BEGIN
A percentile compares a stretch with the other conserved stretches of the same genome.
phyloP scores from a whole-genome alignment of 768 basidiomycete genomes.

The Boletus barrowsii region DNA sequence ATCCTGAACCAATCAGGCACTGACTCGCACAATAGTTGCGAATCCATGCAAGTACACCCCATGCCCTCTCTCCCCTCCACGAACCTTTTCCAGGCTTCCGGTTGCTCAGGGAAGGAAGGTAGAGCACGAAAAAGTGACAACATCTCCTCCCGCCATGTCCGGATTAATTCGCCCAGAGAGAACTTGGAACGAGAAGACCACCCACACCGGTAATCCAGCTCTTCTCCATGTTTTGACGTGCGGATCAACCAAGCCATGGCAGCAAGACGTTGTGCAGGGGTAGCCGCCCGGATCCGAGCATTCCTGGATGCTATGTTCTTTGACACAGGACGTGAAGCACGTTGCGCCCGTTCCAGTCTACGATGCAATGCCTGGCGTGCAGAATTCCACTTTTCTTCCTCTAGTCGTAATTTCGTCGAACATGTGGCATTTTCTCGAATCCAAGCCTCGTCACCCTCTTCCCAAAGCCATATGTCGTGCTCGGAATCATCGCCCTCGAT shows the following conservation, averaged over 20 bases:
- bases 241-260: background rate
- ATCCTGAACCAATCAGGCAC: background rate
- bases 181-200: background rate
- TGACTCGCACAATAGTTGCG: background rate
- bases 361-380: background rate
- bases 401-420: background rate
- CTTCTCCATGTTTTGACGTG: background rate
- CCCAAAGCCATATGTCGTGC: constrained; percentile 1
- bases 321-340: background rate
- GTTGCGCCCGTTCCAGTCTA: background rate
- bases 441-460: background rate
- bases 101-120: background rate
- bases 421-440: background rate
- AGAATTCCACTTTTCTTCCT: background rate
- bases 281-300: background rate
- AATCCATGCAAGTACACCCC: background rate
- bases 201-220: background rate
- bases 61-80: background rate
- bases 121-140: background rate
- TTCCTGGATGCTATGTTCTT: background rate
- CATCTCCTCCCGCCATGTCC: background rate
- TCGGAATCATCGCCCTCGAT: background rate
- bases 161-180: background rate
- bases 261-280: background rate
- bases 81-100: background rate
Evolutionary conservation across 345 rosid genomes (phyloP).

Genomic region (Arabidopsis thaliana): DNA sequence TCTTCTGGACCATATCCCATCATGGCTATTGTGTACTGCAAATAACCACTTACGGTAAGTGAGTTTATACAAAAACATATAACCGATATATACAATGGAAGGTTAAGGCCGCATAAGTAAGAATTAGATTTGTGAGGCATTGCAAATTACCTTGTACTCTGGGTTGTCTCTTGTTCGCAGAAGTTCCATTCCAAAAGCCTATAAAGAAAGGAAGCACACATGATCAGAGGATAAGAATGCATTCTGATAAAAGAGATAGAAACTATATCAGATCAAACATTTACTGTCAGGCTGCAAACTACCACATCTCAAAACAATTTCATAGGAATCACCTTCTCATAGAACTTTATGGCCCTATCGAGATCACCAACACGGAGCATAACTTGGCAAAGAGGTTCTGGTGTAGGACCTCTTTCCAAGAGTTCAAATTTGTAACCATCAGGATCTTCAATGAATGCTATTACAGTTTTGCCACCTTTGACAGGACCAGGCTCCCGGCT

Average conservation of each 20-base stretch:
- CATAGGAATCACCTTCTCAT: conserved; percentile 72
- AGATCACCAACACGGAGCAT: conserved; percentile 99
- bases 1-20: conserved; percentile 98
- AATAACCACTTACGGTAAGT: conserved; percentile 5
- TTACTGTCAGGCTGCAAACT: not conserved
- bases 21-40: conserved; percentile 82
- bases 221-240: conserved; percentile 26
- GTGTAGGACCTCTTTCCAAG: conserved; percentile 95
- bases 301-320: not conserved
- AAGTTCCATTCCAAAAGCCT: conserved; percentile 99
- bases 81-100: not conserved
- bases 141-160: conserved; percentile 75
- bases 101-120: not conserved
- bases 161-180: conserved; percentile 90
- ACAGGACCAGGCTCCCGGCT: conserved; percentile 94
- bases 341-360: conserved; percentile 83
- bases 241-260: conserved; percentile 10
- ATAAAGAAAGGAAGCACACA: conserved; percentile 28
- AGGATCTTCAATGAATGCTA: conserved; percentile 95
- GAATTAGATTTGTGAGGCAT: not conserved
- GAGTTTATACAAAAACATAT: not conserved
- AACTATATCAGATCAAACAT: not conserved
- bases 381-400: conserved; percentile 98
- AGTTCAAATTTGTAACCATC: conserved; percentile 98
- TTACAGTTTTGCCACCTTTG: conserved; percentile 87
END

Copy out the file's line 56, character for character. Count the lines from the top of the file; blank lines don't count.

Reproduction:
- TTACAGTTTTGCCACCTTTG: conserved; percentile 87